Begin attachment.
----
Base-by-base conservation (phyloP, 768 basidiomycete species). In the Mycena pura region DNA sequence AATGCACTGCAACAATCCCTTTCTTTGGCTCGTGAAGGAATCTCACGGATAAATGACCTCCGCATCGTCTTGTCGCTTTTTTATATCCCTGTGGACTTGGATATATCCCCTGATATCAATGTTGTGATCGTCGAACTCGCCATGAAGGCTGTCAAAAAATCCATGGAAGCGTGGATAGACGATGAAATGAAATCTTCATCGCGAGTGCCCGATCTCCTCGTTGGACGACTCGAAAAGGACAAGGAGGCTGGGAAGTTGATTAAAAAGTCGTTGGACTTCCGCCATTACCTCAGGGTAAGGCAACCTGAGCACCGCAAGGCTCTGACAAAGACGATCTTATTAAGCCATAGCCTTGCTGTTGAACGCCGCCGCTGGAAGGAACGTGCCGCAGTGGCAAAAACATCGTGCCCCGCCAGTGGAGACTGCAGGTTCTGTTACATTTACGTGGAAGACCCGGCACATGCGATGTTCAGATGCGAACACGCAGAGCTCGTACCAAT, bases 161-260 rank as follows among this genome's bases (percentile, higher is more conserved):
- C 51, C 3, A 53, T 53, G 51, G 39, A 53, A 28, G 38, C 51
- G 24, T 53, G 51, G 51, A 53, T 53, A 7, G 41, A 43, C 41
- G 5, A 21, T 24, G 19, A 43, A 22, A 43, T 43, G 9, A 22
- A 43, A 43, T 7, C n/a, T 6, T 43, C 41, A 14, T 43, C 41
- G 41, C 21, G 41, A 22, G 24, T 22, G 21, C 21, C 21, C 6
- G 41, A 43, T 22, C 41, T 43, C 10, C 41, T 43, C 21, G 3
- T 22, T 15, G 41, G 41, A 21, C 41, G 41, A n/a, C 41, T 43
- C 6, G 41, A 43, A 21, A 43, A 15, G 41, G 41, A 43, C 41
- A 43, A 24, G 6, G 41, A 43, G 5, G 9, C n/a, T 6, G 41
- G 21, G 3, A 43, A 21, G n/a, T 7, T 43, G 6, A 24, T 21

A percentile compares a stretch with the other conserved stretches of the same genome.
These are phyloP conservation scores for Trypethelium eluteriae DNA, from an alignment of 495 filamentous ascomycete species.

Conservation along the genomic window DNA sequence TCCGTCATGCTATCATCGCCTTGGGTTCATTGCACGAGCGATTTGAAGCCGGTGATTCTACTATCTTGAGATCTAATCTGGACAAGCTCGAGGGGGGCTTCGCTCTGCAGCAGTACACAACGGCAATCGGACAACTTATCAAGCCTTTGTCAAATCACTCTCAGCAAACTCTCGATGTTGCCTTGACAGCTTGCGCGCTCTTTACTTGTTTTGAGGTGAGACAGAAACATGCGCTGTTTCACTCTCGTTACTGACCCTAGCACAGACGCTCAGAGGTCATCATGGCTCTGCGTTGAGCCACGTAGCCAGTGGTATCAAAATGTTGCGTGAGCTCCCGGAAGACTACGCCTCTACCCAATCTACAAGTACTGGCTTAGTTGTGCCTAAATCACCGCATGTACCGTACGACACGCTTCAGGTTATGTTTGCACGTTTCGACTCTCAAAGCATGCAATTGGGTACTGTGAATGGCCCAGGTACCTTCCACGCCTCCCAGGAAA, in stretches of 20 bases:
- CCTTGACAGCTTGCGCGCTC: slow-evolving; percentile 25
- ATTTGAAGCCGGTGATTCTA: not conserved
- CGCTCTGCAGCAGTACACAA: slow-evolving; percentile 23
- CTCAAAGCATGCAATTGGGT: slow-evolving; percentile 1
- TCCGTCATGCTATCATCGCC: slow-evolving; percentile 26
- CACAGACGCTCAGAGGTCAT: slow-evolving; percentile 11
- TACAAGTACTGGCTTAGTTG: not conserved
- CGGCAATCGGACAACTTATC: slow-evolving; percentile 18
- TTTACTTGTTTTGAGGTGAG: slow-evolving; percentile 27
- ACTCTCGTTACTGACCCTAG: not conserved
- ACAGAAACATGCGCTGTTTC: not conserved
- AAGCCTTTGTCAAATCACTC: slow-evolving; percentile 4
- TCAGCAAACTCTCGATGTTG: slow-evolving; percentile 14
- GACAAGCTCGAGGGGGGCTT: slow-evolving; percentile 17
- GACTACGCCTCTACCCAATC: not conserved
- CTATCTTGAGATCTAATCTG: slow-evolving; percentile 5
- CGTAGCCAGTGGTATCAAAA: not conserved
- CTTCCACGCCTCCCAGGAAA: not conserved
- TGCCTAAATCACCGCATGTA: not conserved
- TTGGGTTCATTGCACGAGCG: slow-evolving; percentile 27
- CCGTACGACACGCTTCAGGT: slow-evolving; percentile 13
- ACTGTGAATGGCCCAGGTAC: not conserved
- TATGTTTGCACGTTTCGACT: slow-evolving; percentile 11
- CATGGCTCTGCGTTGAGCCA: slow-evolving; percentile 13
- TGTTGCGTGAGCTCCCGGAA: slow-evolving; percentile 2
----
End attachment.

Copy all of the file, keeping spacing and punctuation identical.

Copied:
Base-by-base conservation (phyloP, 768 basidiomycete species). In the Mycena pura region DNA sequence AATGCACTGCAACAATCCCTTTCTTTGGCTCGTGAAGGAATCTCACGGATAAATGACCTCCGCATCGTCTTGTCGCTTTTTTATATCCCTGTGGACTTGGATATATCCCCTGATATCAATGTTGTGATCGTCGAACTCGCCATGAAGGCTGTCAAAAAATCCATGGAAGCGTGGATAGACGATGAAATGAAATCTTCATCGCGAGTGCCCGATCTCCTCGTTGGACGACTCGAAAAGGACAAGGAGGCTGGGAAGTTGATTAAAAAGTCGTTGGACTTCCGCCATTACCTCAGGGTAAGGCAACCTGAGCACCGCAAGGCTCTGACAAAGACGATCTTATTAAGCCATAGCCTTGCTGTTGAACGCCGCCGCTGGAAGGAACGTGCCGCAGTGGCAAAAACATCGTGCCCCGCCAGTGGAGACTGCAGGTTCTGTTACATTTACGTGGAAGACCCGGCACATGCGATGTTCAGATGCGAACACGCAGAGCTCGTACCAAT, bases 161-260 rank as follows among this genome's bases (percentile, higher is more conserved):
- C 51, C 3, A 53, T 53, G 51, G 39, A 53, A 28, G 38, C 51
- G 24, T 53, G 51, G 51, A 53, T 53, A 7, G 41, A 43, C 41
- G 5, A 21, T 24, G 19, A 43, A 22, A 43, T 43, G 9, A 22
- A 43, A 43, T 7, C n/a, T 6, T 43, C 41, A 14, T 43, C 41
- G 41, C 21, G 41, A 22, G 24, T 22, G 21, C 21, C 21, C 6
- G 41, A 43, T 22, C 41, T 43, C 10, C 41, T 43, C 21, G 3
- T 22, T 15, G 41, G 41, A 21, C 41, G 41, A n/a, C 41, T 43
- C 6, G 41, A 43, A 21, A 43, A 15, G 41, G 41, A 43, C 41
- A 43, A 24, G 6, G 41, A 43, G 5, G 9, C n/a, T 6, G 41
- G 21, G 3, A 43, A 21, G n/a, T 7, T 43, G 6, A 24, T 21

A percentile compares a stretch with the other conserved stretches of the same genome.
These are phyloP conservation scores for Trypethelium eluteriae DNA, from an alignment of 495 filamentous ascomycete species.

Conservation along the genomic window DNA sequence TCCGTCATGCTATCATCGCCTTGGGTTCATTGCACGAGCGATTTGAAGCCGGTGATTCTACTATCTTGAGATCTAATCTGGACAAGCTCGAGGGGGGCTTCGCTCTGCAGCAGTACACAACGGCAATCGGACAACTTATCAAGCCTTTGTCAAATCACTCTCAGCAAACTCTCGATGTTGCCTTGACAGCTTGCGCGCTCTTTACTTGTTTTGAGGTGAGACAGAAACATGCGCTGTTTCACTCTCGTTACTGACCCTAGCACAGACGCTCAGAGGTCATCATGGCTCTGCGTTGAGCCACGTAGCCAGTGGTATCAAAATGTTGCGTGAGCTCCCGGAAGACTACGCCTCTACCCAATCTACAAGTACTGGCTTAGTTGTGCCTAAATCACCGCATGTACCGTACGACACGCTTCAGGTTATGTTTGCACGTTTCGACTCTCAAAGCATGCAATTGGGTACTGTGAATGGCCCAGGTACCTTCCACGCCTCCCAGGAAA, in stretches of 20 bases:
- CCTTGACAGCTTGCGCGCTC: slow-evolving; percentile 25
- ATTTGAAGCCGGTGATTCTA: not conserved
- CGCTCTGCAGCAGTACACAA: slow-evolving; percentile 23
- CTCAAAGCATGCAATTGGGT: slow-evolving; percentile 1
- TCCGTCATGCTATCATCGCC: slow-evolving; percentile 26
- CACAGACGCTCAGAGGTCAT: slow-evolving; percentile 11
- TACAAGTACTGGCTTAGTTG: not conserved
- CGGCAATCGGACAACTTATC: slow-evolving; percentile 18
- TTTACTTGTTTTGAGGTGAG: slow-evolving; percentile 27
- ACTCTCGTTACTGACCCTAG: not conserved
- ACAGAAACATGCGCTGTTTC: not conserved
- AAGCCTTTGTCAAATCACTC: slow-evolving; percentile 4
- TCAGCAAACTCTCGATGTTG: slow-evolving; percentile 14
- GACAAGCTCGAGGGGGGCTT: slow-evolving; percentile 17
- GACTACGCCTCTACCCAATC: not conserved
- CTATCTTGAGATCTAATCTG: slow-evolving; percentile 5
- CGTAGCCAGTGGTATCAAAA: not conserved
- CTTCCACGCCTCCCAGGAAA: not conserved
- TGCCTAAATCACCGCATGTA: not conserved
- TTGGGTTCATTGCACGAGCG: slow-evolving; percentile 27
- CCGTACGACACGCTTCAGGT: slow-evolving; percentile 13
- ACTGTGAATGGCCCAGGTAC: not conserved
- TATGTTTGCACGTTTCGACT: slow-evolving; percentile 11
- CATGGCTCTGCGTTGAGCCA: slow-evolving; percentile 13
- TGTTGCGTGAGCTCCCGGAA: slow-evolving; percentile 2